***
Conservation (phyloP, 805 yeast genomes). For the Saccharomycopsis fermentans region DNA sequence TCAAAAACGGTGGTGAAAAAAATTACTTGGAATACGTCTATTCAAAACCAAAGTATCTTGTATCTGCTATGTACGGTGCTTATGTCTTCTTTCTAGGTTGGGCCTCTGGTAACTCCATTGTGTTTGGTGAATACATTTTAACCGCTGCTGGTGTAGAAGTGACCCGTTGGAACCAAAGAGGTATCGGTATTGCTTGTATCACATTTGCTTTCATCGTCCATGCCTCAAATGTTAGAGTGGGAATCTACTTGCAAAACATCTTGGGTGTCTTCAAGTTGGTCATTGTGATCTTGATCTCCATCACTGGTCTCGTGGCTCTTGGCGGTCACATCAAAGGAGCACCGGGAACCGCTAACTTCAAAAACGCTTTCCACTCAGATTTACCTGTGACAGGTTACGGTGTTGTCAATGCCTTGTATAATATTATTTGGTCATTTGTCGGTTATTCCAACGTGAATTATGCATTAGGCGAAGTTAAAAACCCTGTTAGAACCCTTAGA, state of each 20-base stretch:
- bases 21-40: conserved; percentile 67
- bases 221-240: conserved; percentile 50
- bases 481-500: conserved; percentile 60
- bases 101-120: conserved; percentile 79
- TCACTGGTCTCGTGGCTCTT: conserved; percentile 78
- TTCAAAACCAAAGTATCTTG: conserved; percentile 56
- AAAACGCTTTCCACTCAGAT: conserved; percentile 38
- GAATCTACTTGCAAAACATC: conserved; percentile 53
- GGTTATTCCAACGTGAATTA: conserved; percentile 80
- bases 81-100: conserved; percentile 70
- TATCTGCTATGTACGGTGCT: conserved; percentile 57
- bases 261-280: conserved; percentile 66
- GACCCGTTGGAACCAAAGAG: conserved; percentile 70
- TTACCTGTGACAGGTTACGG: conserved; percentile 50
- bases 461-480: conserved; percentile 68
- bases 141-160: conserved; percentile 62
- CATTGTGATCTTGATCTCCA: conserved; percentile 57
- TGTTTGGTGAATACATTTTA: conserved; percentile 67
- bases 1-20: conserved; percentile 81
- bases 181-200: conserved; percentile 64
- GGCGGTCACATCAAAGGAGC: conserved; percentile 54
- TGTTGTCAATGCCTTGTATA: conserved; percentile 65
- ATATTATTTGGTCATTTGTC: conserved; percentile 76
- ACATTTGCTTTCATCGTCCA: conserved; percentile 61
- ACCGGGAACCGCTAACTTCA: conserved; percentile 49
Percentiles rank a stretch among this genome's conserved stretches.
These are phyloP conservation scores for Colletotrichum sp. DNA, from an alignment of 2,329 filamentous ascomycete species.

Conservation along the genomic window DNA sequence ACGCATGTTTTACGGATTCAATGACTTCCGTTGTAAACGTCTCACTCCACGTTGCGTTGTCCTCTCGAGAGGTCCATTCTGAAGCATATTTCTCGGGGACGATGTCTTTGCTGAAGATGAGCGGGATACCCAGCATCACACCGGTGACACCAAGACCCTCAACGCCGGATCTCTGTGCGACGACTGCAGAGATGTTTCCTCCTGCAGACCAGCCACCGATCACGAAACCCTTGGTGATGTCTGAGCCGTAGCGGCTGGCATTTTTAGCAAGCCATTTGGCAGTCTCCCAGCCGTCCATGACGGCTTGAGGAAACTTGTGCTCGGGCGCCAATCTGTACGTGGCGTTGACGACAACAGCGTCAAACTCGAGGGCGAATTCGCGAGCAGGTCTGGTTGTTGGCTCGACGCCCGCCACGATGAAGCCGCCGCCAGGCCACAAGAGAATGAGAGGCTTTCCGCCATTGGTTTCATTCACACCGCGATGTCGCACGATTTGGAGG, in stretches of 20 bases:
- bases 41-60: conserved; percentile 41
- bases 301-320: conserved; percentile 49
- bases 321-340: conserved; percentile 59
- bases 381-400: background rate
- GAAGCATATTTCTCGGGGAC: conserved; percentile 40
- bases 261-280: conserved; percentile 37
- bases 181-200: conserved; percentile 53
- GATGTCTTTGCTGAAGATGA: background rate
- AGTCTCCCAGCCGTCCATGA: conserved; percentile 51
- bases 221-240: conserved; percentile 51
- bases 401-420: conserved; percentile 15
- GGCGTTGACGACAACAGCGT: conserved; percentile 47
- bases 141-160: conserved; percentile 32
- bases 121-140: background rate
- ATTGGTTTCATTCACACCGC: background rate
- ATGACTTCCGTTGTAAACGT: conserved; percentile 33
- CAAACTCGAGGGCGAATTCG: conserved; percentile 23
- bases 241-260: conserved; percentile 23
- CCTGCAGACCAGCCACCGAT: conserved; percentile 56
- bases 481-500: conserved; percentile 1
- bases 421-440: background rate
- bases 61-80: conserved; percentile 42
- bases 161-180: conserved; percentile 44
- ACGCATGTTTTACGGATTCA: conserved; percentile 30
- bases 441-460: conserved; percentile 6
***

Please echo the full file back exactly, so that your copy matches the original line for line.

Conservation (phyloP, 805 yeast genomes). For the Saccharomycopsis fermentans region DNA sequence TCAAAAACGGTGGTGAAAAAAATTACTTGGAATACGTCTATTCAAAACCAAAGTATCTTGTATCTGCTATGTACGGTGCTTATGTCTTCTTTCTAGGTTGGGCCTCTGGTAACTCCATTGTGTTTGGTGAATACATTTTAACCGCTGCTGGTGTAGAAGTGACCCGTTGGAACCAAAGAGGTATCGGTATTGCTTGTATCACATTTGCTTTCATCGTCCATGCCTCAAATGTTAGAGTGGGAATCTACTTGCAAAACATCTTGGGTGTCTTCAAGTTGGTCATTGTGATCTTGATCTCCATCACTGGTCTCGTGGCTCTTGGCGGTCACATCAAAGGAGCACCGGGAACCGCTAACTTCAAAAACGCTTTCCACTCAGATTTACCTGTGACAGGTTACGGTGTTGTCAATGCCTTGTATAATATTATTTGGTCATTTGTCGGTTATTCCAACGTGAATTATGCATTAGGCGAAGTTAAAAACCCTGTTAGAACCCTTAGA, state of each 20-base stretch:
- bases 21-40: conserved; percentile 67
- bases 221-240: conserved; percentile 50
- bases 481-500: conserved; percentile 60
- bases 101-120: conserved; percentile 79
- TCACTGGTCTCGTGGCTCTT: conserved; percentile 78
- TTCAAAACCAAAGTATCTTG: conserved; percentile 56
- AAAACGCTTTCCACTCAGAT: conserved; percentile 38
- GAATCTACTTGCAAAACATC: conserved; percentile 53
- GGTTATTCCAACGTGAATTA: conserved; percentile 80
- bases 81-100: conserved; percentile 70
- TATCTGCTATGTACGGTGCT: conserved; percentile 57
- bases 261-280: conserved; percentile 66
- GACCCGTTGGAACCAAAGAG: conserved; percentile 70
- TTACCTGTGACAGGTTACGG: conserved; percentile 50
- bases 461-480: conserved; percentile 68
- bases 141-160: conserved; percentile 62
- CATTGTGATCTTGATCTCCA: conserved; percentile 57
- TGTTTGGTGAATACATTTTA: conserved; percentile 67
- bases 1-20: conserved; percentile 81
- bases 181-200: conserved; percentile 64
- GGCGGTCACATCAAAGGAGC: conserved; percentile 54
- TGTTGTCAATGCCTTGTATA: conserved; percentile 65
- ATATTATTTGGTCATTTGTC: conserved; percentile 76
- ACATTTGCTTTCATCGTCCA: conserved; percentile 61
- ACCGGGAACCGCTAACTTCA: conserved; percentile 49
Percentiles rank a stretch among this genome's conserved stretches.
These are phyloP conservation scores for Colletotrichum sp. DNA, from an alignment of 2,329 filamentous ascomycete species.

Conservation along the genomic window DNA sequence ACGCATGTTTTACGGATTCAATGACTTCCGTTGTAAACGTCTCACTCCACGTTGCGTTGTCCTCTCGAGAGGTCCATTCTGAAGCATATTTCTCGGGGACGATGTCTTTGCTGAAGATGAGCGGGATACCCAGCATCACACCGGTGACACCAAGACCCTCAACGCCGGATCTCTGTGCGACGACTGCAGAGATGTTTCCTCCTGCAGACCAGCCACCGATCACGAAACCCTTGGTGATGTCTGAGCCGTAGCGGCTGGCATTTTTAGCAAGCCATTTGGCAGTCTCCCAGCCGTCCATGACGGCTTGAGGAAACTTGTGCTCGGGCGCCAATCTGTACGTGGCGTTGACGACAACAGCGTCAAACTCGAGGGCGAATTCGCGAGCAGGTCTGGTTGTTGGCTCGACGCCCGCCACGATGAAGCCGCCGCCAGGCCACAAGAGAATGAGAGGCTTTCCGCCATTGGTTTCATTCACACCGCGATGTCGCACGATTTGGAGG, in stretches of 20 bases:
- bases 41-60: conserved; percentile 41
- bases 301-320: conserved; percentile 49
- bases 321-340: conserved; percentile 59
- bases 381-400: background rate
- GAAGCATATTTCTCGGGGAC: conserved; percentile 40
- bases 261-280: conserved; percentile 37
- bases 181-200: conserved; percentile 53
- GATGTCTTTGCTGAAGATGA: background rate
- AGTCTCCCAGCCGTCCATGA: conserved; percentile 51
- bases 221-240: conserved; percentile 51
- bases 401-420: conserved; percentile 15
- GGCGTTGACGACAACAGCGT: conserved; percentile 47
- bases 141-160: conserved; percentile 32
- bases 121-140: background rate
- ATTGGTTTCATTCACACCGC: background rate
- ATGACTTCCGTTGTAAACGT: conserved; percentile 33
- CAAACTCGAGGGCGAATTCG: conserved; percentile 23
- bases 241-260: conserved; percentile 23
- CCTGCAGACCAGCCACCGAT: conserved; percentile 56
- bases 481-500: conserved; percentile 1
- bases 421-440: background rate
- bases 61-80: conserved; percentile 42
- bases 161-180: conserved; percentile 44
- ACGCATGTTTTACGGATTCA: conserved; percentile 30
- bases 441-460: conserved; percentile 6